SHANGHAI (Reuters) – Chinese social media giant Tencent Holdings expects Beijing to allow ‘metaverse’ virtual environment services, now the talk of Silicon Valley, to operate in China – provided they fall in line with Chinese rules.

In some of its first public comments on the metaverse, Tencent, China’s biggest company by market value, welcomed the potential for gaming business opportunities in a post-earnings call on Wednesday, but acknowledged China’s version of the metaverse would need to be different to the rest of the world’s.

“There’s a lot of technologies that’s related to the development of games as well as for the metaverse,” Tencent president Martin Lau told analysts on a call peppered with questions about the metaverse.

Investors have pored over the prospects for the burgeoning virtual reality world ever since Mark Zuckerberg, CEO of Facebook, which recently changed its name to Meta Platforms Inc, announced that he would devote the future of his company on building a metaverse.

Microsoft and Disney have also said they are also working on their own metaverses.

“The Chinese government will be in support of the development of such technologies as long as the user experience is actually provided under the regulatory framework,” said Tencent’s Lau.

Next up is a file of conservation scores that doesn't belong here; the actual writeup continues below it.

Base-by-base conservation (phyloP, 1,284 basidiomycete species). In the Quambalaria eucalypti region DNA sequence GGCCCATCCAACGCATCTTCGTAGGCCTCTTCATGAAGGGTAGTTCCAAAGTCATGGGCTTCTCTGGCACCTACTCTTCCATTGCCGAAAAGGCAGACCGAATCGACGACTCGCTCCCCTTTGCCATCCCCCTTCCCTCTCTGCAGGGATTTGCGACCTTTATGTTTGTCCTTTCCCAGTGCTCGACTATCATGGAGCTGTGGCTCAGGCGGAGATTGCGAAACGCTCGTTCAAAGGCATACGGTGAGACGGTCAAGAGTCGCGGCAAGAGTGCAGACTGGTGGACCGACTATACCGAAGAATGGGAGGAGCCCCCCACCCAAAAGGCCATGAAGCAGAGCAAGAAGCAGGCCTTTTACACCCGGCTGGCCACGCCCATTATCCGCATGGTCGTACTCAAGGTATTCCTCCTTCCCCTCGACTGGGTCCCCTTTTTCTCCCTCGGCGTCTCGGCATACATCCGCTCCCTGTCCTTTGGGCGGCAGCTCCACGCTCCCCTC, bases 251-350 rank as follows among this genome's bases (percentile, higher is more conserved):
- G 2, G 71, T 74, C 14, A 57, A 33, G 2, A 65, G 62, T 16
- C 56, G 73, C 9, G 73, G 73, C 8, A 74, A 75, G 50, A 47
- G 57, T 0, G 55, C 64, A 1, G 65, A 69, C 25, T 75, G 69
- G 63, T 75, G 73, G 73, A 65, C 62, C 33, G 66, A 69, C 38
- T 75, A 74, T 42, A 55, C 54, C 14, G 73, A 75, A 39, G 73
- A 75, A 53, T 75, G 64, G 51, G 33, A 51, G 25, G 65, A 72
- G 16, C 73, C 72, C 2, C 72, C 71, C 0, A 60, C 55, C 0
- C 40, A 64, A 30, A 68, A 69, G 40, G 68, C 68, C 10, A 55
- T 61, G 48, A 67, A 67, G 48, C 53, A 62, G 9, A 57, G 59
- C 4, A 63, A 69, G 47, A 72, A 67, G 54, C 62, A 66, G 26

Amid the metaverse fervour, questions have been raised among tech investors about how it might evolve in China, where the internet is tightly censored and authorities have waged a wide-raging crackdown against its once free-wheeling giants, including Tencent since last year.

Regulators have banned all crypto transactions, tightened oversight of the gaming industry and also warned against “blind” investment in metaverse-linked stocks.

Lau said although there would be likely different sets of rules concerning the metaverse for China and the world, this was “not fundamentally averse to the development of metaverse”.

Tencent, the world’s largest online gaming firm by revenue, is by far leading the charge in China on the concept of virtual worlds, which has also attracted the interest of rivals such as NetEase and TikTok owner ByteDance, according to data firm NewZoo.


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